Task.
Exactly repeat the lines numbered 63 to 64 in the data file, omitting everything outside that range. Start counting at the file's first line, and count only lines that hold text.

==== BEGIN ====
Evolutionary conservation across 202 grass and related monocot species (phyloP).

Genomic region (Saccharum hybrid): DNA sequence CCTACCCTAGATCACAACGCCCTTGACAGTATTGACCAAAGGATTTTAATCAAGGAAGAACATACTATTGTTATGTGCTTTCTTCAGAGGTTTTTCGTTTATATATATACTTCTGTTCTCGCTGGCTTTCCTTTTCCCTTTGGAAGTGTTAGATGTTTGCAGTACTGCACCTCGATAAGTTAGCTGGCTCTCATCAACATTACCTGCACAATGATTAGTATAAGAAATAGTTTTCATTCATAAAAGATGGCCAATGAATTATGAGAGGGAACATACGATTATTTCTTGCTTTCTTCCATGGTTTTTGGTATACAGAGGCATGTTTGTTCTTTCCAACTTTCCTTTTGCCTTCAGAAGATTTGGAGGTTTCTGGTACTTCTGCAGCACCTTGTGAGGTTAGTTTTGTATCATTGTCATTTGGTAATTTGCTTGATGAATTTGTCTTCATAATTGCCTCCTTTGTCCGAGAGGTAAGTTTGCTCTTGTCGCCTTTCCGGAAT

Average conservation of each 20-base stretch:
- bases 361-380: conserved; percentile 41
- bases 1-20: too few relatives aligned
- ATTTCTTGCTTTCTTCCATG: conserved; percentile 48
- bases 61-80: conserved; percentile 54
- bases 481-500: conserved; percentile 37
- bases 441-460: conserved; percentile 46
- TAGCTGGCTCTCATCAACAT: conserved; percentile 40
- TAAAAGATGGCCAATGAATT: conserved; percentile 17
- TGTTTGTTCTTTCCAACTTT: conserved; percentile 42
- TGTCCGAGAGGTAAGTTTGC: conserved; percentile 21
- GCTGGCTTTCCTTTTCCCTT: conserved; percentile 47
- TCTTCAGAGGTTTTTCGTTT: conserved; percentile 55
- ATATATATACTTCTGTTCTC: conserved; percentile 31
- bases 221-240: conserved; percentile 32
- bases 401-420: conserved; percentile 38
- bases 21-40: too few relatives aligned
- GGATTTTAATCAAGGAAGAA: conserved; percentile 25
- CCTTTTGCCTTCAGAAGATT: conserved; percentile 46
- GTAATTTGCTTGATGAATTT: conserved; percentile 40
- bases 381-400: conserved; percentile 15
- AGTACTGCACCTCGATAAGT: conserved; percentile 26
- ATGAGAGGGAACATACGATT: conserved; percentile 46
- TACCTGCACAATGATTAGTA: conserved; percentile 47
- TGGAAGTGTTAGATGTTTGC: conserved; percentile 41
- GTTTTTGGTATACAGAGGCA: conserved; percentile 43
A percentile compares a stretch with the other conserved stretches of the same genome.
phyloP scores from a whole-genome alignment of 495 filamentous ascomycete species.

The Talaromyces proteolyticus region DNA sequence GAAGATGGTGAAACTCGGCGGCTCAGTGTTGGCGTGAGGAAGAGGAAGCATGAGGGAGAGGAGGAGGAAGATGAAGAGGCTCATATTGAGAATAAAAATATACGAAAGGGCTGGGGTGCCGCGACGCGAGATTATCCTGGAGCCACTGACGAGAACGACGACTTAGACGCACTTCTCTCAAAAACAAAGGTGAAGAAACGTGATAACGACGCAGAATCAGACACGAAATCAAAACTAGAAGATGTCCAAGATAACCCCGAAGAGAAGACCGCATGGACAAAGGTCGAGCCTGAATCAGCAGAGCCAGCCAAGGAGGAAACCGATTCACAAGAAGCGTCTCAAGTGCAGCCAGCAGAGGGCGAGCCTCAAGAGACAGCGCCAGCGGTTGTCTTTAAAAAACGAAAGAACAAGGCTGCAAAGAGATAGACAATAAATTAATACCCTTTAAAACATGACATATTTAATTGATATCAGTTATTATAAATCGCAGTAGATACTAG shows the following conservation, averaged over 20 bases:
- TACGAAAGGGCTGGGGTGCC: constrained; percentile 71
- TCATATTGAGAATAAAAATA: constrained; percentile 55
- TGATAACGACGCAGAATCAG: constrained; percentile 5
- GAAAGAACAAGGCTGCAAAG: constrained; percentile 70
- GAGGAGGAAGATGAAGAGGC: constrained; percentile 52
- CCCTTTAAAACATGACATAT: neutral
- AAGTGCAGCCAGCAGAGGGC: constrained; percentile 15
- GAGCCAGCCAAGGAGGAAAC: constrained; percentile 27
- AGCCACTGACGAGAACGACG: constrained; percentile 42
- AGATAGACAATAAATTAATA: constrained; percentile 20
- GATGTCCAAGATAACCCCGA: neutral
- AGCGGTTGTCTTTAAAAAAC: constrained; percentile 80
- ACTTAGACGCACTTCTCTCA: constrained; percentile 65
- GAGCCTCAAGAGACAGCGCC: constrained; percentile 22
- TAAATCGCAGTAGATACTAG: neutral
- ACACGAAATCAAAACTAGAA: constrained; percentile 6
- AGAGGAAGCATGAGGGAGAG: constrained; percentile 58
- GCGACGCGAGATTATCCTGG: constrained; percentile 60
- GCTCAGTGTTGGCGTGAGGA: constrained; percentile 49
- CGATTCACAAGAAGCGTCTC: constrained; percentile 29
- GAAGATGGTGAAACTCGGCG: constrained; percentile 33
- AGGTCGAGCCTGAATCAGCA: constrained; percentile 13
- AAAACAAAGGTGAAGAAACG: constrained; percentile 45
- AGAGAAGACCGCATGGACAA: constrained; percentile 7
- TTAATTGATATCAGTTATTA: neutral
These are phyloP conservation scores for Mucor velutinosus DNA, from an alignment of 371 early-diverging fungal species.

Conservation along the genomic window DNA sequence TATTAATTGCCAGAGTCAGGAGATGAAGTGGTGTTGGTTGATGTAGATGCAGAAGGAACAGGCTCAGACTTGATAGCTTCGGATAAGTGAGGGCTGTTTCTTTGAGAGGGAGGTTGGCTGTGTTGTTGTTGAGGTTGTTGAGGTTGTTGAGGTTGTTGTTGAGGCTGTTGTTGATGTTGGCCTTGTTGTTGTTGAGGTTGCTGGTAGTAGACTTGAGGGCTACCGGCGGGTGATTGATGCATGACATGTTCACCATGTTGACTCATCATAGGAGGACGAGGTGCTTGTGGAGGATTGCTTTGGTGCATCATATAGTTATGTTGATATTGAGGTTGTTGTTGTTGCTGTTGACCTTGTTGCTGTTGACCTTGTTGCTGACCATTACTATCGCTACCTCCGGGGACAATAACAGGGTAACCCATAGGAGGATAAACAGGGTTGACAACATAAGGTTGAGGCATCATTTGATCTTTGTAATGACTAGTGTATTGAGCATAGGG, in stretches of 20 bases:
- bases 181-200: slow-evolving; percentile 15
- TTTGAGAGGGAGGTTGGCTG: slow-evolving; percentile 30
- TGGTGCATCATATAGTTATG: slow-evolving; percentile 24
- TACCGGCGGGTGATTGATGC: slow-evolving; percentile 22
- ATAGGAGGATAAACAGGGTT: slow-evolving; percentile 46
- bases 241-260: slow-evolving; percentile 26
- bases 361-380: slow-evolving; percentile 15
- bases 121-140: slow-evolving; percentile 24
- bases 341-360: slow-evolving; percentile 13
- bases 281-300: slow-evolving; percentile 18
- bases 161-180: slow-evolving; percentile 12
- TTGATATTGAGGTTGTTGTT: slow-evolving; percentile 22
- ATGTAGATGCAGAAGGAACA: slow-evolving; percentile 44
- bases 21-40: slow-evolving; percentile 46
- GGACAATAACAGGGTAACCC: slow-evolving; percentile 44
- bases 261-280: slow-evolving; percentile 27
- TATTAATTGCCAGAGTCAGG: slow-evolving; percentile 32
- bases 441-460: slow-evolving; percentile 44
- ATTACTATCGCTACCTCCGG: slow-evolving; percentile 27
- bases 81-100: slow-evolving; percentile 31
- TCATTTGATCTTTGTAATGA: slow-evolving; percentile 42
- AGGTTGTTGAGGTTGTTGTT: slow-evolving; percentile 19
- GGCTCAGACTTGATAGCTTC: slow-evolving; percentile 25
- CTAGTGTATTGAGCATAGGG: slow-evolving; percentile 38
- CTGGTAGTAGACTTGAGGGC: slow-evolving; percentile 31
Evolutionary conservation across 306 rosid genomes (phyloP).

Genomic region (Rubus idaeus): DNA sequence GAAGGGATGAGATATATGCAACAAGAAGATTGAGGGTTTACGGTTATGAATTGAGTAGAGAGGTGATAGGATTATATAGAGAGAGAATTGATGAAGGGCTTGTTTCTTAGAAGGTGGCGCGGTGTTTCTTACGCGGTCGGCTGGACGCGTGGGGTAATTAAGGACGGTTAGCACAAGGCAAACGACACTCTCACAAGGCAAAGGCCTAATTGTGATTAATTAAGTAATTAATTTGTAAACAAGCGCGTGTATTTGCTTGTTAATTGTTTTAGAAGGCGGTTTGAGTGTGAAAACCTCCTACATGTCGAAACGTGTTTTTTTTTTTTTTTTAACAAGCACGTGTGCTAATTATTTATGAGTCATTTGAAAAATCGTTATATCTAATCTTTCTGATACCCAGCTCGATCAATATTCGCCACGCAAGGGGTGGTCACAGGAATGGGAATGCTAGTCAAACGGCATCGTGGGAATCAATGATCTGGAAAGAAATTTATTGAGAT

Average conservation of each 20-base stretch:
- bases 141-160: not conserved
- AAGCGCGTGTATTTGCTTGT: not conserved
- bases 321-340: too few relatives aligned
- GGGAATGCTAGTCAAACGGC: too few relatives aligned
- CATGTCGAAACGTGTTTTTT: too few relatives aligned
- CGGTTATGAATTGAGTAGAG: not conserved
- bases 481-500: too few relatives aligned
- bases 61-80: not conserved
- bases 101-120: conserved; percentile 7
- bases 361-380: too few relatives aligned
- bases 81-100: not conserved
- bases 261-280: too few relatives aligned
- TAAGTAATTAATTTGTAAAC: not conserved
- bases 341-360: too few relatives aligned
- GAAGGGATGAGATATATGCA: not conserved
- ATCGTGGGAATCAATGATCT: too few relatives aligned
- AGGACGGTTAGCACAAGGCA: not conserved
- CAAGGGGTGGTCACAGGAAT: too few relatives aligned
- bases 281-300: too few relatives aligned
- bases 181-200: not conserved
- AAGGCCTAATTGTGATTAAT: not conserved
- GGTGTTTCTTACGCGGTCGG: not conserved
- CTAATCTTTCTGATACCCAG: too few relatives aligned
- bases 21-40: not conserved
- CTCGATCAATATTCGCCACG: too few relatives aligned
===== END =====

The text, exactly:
- ATAGGAGGATAAACAGGGTT: slow-evolving; percentile 46
- bases 241-260: slow-evolving; percentile 26